The community, as with many indigenous communities, has a deep history of hardship, and this has caused a pattern of reacting to trauma, rather than proactive ways of healing and strengthening community dynamics. Avoiding assumptions of deficit or upholding low expectations in learners is helpful to facilitate a learning relationship based on trust and good faith. Many within the community are caught in the middle between ancestral ways of knowing and living, and the values and worldviews influenced by mainstream, modern society in North America. One specific way this is manifested even within the college and other schools is through hierarchical or competitive grades expressed through student learning. Instructors and other guides must place greater emphasis on the potential of the individual to contribute meaningfully from their learning, rather than focusing on the importance of the letter grade, which can lead to jealousy, fear, or distrust; indigenous people are not motivated by hierarchical rankings, and purpose interwoven with learning needs to be evident. Identity and purpose are a solution to community-wide problems; if people find out who they are and have confidence and affirmation in this, it provides healing, and it shows a better way of living. It’s conceivable that the college can facilitate these teachings going out to every family, and the community as a whole can improve as a result. Educational employees need to be able to support students in ways to promote this healing, as this will establish a stronger foundation for everyone. Given this responsibility, educational guides need as many tools as possible to understand how this support can take place, and educational organizations as whole need to be safe places for learning to flourish.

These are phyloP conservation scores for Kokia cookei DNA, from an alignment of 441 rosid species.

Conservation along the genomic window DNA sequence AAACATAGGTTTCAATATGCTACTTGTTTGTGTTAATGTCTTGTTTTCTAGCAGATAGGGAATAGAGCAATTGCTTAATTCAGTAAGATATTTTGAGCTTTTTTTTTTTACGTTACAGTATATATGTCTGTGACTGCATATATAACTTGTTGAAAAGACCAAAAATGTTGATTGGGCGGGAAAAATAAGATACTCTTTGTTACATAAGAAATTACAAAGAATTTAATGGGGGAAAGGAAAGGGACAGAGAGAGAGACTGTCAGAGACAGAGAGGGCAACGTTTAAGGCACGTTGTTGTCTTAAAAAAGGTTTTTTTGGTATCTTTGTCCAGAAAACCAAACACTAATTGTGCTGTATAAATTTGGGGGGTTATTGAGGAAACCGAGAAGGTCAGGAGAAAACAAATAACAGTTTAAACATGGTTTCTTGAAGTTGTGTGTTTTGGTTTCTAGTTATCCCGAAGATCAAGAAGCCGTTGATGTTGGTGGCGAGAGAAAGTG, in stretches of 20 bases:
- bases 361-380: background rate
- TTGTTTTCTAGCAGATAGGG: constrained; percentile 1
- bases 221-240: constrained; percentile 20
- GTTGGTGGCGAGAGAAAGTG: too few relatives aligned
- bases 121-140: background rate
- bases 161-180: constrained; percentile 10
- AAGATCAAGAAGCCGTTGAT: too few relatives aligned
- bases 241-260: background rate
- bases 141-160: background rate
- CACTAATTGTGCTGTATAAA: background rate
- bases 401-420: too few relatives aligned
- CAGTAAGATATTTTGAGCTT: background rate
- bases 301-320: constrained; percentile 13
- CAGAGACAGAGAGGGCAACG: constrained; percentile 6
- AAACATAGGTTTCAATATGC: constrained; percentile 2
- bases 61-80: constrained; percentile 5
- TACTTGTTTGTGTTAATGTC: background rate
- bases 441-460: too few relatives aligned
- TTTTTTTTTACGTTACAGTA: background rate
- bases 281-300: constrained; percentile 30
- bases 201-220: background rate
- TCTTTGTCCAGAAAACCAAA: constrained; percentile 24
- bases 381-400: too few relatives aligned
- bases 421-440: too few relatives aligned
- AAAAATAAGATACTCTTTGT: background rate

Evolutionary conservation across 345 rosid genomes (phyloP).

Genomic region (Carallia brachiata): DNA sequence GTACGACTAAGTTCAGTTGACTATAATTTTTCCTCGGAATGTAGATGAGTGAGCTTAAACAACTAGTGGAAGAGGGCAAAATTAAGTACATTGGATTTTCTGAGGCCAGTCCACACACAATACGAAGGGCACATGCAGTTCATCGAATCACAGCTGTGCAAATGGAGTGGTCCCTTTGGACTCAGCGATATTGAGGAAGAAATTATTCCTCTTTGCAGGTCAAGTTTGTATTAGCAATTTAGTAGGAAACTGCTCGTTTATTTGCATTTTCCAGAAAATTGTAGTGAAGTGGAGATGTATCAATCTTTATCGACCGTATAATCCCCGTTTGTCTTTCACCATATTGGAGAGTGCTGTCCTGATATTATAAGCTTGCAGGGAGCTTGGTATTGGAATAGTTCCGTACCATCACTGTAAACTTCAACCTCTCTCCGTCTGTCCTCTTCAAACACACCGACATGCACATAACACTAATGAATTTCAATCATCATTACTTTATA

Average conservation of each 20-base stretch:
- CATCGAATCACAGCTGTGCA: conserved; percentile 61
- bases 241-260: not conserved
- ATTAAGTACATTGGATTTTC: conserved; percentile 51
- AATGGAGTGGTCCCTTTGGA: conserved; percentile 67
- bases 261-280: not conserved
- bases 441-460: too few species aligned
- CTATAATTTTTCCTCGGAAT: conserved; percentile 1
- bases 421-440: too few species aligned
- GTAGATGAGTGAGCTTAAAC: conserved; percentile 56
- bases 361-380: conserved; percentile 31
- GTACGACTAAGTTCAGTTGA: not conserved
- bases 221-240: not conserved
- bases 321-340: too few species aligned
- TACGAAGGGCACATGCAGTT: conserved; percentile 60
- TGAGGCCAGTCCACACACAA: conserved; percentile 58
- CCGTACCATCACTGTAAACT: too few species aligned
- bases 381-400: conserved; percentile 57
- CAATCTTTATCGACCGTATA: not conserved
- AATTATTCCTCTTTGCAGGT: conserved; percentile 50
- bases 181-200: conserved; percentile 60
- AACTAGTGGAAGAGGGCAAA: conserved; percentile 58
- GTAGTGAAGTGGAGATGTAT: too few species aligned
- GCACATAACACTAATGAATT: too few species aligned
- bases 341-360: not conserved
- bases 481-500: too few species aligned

Understanding connection to the spirit is of utmost importance, as this helps to explain how learning occurs. We come from the Creator and arrive on earth (aki) for a reason. Before we get here, there is an agreement on what we are supposed to do before we are here. As Anishinaabe, we are expected to learn our whole life. Learning comes from connection to the spirit, from fasting, and, importantly, learning also comes from an individual’s connection to the natural world and to animals, all of which provide rich opportunities for intellectual and spiritual development and growth. Animals specifically serve as a source of rich learning, as they exist to take care of the people, to teach them about life, and to provide lessons for living well, as depicted in countless traditional stories and teachings. Sharing knowledge with each other is also part of the learning process. Understanding that we all have a purpose (and that it is the individual’s and the community’s obligation to reveal it) can help learners on their path through life as they accumulate knowledge and understanding.